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. Last Updated: 07/27/2016

Fire Damage Delays Chunnel Reopening for Months

LONDON -- Channel Tunnel operator Eurotunnel acknowledged Sunday it may be three months before the tunnel can resume operating fully because of damage from a freight train that caught fire.

Eurotunnel spokeswoman Dominique Maire told radio France Culture on Sunday that repairs may take up to three months. But no decision has been taken on when to fully reopen the 50-kilometer tunnel, she said.

Eurotunnel officials are currently meeting officials from the Safety Authority, a panel of experts from Britain and France, "and we will not reestablish the travel [of Eurostar passenger trains] until we arrive at a consensus with them,'' Maire said.

"The discussions are underway. Alternative scenarios are also being studied.''

Monday night's fire, which left eight people overcome by smoke fumes, was the Chunnel's first serious accident since it opened two years ago and raised questions about the tunnel's safety.

Britain's Independent on Sunday newspaper said heat from the fire so damaged some of the concrete segments which form the tunnel that they will have to be removed and replaced. During the fire, chunks of the concrete lining the tunnel fell away because of the heat.

The process of replacing these segments is such an intricate engineering operation that Eurotunnel has admitted that Eurostar trains and Le Shuttle car freight trains will be unable to make full use of both tunnels until the spring, the paper said.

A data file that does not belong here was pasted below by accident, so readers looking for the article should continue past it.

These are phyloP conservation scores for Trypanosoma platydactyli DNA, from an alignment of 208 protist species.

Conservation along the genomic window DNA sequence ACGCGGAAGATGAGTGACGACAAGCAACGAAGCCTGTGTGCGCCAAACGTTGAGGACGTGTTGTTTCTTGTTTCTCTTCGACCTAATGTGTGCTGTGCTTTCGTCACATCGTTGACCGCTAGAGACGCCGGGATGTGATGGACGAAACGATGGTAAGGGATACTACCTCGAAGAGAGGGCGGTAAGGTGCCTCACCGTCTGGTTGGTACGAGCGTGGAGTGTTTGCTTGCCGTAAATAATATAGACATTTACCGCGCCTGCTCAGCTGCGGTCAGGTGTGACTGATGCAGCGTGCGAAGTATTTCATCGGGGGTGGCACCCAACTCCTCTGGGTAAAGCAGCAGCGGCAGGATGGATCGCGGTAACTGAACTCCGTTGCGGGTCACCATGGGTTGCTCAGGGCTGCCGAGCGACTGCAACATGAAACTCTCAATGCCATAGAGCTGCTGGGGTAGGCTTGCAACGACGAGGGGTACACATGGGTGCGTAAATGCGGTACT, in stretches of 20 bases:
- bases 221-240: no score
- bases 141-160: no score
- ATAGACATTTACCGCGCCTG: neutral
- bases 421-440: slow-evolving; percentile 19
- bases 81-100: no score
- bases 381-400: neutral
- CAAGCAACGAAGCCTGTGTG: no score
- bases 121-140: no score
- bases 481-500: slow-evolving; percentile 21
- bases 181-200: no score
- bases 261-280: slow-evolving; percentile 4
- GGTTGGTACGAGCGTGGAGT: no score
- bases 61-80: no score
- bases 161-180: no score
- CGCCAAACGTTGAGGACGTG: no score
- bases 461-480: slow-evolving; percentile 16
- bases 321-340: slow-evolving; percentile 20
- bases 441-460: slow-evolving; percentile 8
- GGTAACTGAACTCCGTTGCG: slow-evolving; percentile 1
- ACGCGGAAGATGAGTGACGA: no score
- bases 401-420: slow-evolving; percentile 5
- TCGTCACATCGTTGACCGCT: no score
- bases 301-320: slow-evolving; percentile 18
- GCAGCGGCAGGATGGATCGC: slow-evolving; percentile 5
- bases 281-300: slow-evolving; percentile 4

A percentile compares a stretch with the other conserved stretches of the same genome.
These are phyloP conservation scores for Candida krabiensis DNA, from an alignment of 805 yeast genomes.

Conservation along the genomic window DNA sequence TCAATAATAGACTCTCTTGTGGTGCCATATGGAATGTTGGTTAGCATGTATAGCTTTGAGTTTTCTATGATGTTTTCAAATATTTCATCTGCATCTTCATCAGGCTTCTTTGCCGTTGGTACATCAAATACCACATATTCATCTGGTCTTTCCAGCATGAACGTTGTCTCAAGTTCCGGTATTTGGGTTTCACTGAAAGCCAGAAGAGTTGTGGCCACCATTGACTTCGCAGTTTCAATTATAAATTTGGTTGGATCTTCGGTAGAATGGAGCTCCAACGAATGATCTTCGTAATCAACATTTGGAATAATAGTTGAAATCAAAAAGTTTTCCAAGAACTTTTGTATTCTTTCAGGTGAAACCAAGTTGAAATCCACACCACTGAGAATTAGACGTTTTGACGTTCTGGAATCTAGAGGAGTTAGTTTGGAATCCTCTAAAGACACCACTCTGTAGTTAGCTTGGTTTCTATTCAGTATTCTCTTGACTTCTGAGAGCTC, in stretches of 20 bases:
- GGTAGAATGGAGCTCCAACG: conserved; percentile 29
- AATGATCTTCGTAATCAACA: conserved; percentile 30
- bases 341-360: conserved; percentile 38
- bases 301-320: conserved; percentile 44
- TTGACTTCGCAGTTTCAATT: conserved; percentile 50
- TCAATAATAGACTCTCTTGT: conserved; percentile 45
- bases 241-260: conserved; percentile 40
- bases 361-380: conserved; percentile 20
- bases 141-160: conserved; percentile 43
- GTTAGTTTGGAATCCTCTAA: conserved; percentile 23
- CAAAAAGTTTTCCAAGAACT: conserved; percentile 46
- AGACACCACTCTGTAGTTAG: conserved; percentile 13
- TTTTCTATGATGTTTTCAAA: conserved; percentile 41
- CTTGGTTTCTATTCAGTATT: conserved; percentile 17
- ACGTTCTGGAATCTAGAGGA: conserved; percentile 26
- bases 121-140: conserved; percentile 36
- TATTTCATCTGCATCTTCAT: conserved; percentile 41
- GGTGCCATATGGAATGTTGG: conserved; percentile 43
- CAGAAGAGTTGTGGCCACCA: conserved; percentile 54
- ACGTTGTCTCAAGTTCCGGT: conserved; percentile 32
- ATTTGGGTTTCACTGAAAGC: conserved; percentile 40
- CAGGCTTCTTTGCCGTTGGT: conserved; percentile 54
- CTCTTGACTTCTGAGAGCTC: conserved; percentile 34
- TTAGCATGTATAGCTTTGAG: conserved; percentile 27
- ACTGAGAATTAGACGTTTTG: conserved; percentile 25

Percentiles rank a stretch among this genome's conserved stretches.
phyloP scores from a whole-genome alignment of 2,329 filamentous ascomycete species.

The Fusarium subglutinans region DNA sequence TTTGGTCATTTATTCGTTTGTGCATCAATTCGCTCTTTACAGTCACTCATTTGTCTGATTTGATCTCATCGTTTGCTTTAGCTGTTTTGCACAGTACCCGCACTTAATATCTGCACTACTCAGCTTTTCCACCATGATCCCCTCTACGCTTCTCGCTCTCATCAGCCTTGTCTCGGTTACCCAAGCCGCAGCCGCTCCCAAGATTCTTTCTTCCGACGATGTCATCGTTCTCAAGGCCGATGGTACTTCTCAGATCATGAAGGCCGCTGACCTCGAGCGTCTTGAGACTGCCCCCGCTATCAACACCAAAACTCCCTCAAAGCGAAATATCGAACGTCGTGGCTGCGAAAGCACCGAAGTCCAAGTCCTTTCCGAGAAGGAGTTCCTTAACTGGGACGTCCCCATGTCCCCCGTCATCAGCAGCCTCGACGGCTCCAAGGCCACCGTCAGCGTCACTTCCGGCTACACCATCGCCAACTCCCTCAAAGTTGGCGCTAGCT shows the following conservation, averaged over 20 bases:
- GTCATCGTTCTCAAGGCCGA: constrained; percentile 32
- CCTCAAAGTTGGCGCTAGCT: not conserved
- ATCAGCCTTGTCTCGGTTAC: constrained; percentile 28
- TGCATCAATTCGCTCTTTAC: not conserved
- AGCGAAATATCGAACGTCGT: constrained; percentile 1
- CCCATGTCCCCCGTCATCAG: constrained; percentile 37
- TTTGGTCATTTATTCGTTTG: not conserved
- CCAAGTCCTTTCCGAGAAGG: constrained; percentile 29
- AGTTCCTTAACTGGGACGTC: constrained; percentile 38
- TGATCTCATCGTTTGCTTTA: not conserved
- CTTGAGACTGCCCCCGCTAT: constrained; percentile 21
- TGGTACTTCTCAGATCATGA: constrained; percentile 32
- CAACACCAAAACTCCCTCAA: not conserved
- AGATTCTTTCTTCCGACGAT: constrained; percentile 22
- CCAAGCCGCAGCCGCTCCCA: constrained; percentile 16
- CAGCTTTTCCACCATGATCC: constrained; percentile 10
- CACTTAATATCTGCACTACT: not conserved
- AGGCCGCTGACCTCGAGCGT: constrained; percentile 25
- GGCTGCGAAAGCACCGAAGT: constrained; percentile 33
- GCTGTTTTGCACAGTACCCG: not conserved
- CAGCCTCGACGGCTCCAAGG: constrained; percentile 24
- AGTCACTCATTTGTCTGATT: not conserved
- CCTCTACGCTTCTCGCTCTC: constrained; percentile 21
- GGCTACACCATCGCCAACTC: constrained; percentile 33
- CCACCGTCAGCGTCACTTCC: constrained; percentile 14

It quoted John Noulton, Eurotunnel's director of public affairs, as saying repairs could take longer than three months.

"That estimate includes clearing away the remains of the shuttle train, replacing fixed equipment and replacing and repairing part of the tunnel,'' he was quoted as saying.

The paper said replacing the concrete segments and damaged cables and electrical equipment in the tunnel will cost at least ?200 million ($340 million).

The Chunnel has two rail tunnels and a service tunnel. The rail tunnels, with a diameter of 7.6 meters, are built from rings each 1.5 meters long, formed from interlocking concrete segments.

The Chunnel's lone undamaged rail tunnel opened for freight train service Thursday. But passenger trains as well as truck and car shuttles remained banned.